ARCH 1870 Environmental Archaeology, Fall 2015

ARCH 1870 Environmental Archaeology, Fall 2015
Tuesday and Thursday 1:00-2:20 pm, Location: Rhode Island Hall 108
Instructor: Brett Kaufman
[email protected]
ARCH 1870
Environmental Archaeology
Brett Kaufman
Office Hours: Tuesday, 2:30-4:30 pm
Rhode Island Hall 007
This presentation and the images within are for educational purposes
only, and are not to be distributed.
Paleoenvironment and the Rise and Fall of Complex
Society in Mesoamerica
Cultural Background and Review of Adams 2000
Origins of Agriculture in Mesoamerica
Paleoenvironmental Data
Maya Collapse and Review of Dunning, Beach, and
Luzzadder-Beach 2012
Postclassic Political Restructuring
Cultural Background and Review of Adams 2000
Adams summarizes archaeology by saying that “most human behavior is
patterned and that the patterns are culturally determined…any given culture is
made up of such patterned behavior, functionally integrated, and driven by a
core of beliefs about the nature of the universe and humanity’s place in it.”
What he means by “patterned behavior” here is cultural history, or the specific
behaviors associated with specific cultures.
When discussing the use of ethnographic documents that communicate
behaviors of living communities which are then used to reconstruct ancient
behaviors, Adams relays that there is a dispute between which data to use –
Maya texts that may be biased? other ethnographic cultures that have nothing
to do with Mesoamerica? early Spanish colonial accounts, and perhaps even
these colonial accounts reflect a period of societal restructuring and are
therefore inadequate? Spanish traveler/clergy/soldier accounts and codices
written by both pre-Columbian and colonial populations are the main sources
of historical data.
Food planting
depicted in
the Maya
Adams says that cultural institutions exist within ecological and biological
(natural world) and cultural contexts, together comprising the field of cultural
ecology. The major “natural” categories being:
Climate and climatic cycles
Human demography
Health and disease parameters
Topographic and ecological characteristics
Major landscape modification
Plant and animal inventories (availability)
He goes on to state that most New World archaeologists reject
postprocessualism, which is rather an overstatement, but certainly
environmentally driven cultural change is a widespread theme.
Mesoamerica is considered a
“culture area” because during
various chronological stages of
prehistory and history, there
were commonalities throughout
the entire region in terms of
economy and cultural
institutions. Mesoamerica is
comprised of around two-thirds
of present-day Mexico, all of
Guatemala and Belize, a segment
of western Honduras, and
around four-fifths of El Salvador.
Diamond 2011
Map of Mesoamerica (Adams 2000)
Paleoindian, 10,000-7000 BC
The earliest humans in
Mesoamerica, undertaking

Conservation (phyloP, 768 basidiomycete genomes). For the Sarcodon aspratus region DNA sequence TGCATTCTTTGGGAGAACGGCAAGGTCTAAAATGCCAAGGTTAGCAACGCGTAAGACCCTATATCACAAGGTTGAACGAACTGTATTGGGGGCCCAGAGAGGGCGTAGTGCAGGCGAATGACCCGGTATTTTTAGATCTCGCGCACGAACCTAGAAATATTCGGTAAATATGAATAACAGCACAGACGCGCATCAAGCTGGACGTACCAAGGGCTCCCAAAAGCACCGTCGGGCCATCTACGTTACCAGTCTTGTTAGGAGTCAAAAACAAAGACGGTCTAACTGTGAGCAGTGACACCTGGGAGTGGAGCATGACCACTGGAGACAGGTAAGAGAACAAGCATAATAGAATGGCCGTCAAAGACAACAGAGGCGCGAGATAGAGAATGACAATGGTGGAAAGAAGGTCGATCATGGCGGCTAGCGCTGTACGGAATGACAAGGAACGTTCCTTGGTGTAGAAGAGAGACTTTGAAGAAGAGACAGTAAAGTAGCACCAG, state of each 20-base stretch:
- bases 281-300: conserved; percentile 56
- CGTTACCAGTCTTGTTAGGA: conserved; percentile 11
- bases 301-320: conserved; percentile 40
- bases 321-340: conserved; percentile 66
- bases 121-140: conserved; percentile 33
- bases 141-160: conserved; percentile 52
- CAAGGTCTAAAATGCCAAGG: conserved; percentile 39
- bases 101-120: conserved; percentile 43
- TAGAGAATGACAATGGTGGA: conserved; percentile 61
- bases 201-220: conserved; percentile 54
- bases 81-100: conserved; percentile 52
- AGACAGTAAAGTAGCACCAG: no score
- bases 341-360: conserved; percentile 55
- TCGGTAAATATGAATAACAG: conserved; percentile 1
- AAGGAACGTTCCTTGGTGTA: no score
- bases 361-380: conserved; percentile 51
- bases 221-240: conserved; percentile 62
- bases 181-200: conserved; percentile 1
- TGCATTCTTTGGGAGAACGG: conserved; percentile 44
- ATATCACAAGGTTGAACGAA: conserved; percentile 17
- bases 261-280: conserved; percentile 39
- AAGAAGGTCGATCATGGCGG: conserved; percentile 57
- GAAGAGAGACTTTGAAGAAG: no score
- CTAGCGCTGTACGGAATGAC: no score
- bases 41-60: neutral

big game hunting with
evidence coming from small
campsites. The Iztapan
mammoth killed in the Basin
of Mexico is a prime example
of the hunting subsistence
mode, but by around 9000
BC 32 genera of animals
went extinct from the region.
Archaic, 8000 or 7000-1500 BC
Drastic loss of animal populations concomitant with transition to agriculture.
Village settlement began around 5000 BC with mixed agriculture and huntinggathering. Maize cultivation seems to have begun 2500-1400 BC as recorded
through pollen analysis. By 1500 BC agricultural villages were prevalent all
over the region with evidence for deforestation practices. Paleoindian and
Archaic periods have the least amount of recovered data compared to other
Mesoamerican periods.
Preclassic (Formative), 1500 BC-150 AD
This period witnessed the beginning of complex society, with the Olmec culture
emerging around 1350 BC. In the Maya lowlands, a sudden shift from mixed
forest species to grasses in 1200 BC is evidence of extensive slashing and
burning to create agricultural zones. By 600 BC several polities built up large
regional centers.
Olmec head
After 600 BC, writing, art, conquest monuments, and monumental architecture
began to become more common. Huge temples were built at Rio Azul and
Calakmul around 500 BC, and fortifications at Tikal and other sites. In Belize,
intensive wetland agriculture also dates to the Late Preclassic. The eruption of
the Ilopango volcano in around 150 BC drove local populations into the
Guatemalan highlands (acute environmental response versus protracted
environmental responses).
Olmec maize gods with projecting corn cobs (Taube 1996)
Classic, 150/300-650/900 AD
Widespread population growth
accompanied social and ideological
developments leading to a
fluorescence in urban culture.
Maya cities had up to 60,000 to
80,000 inhabitants based on
population estimates from
Guatemala. Hieroglyphic and
phonetic writing was performed by
Maya scribes, with the texts usually
recounting history, myth, or
propaganda. The polity of
Teotihuacan expanded to engage in
mining and trade ventures that
extended as far as the American
Southwest. These latter
populations traded turquoise for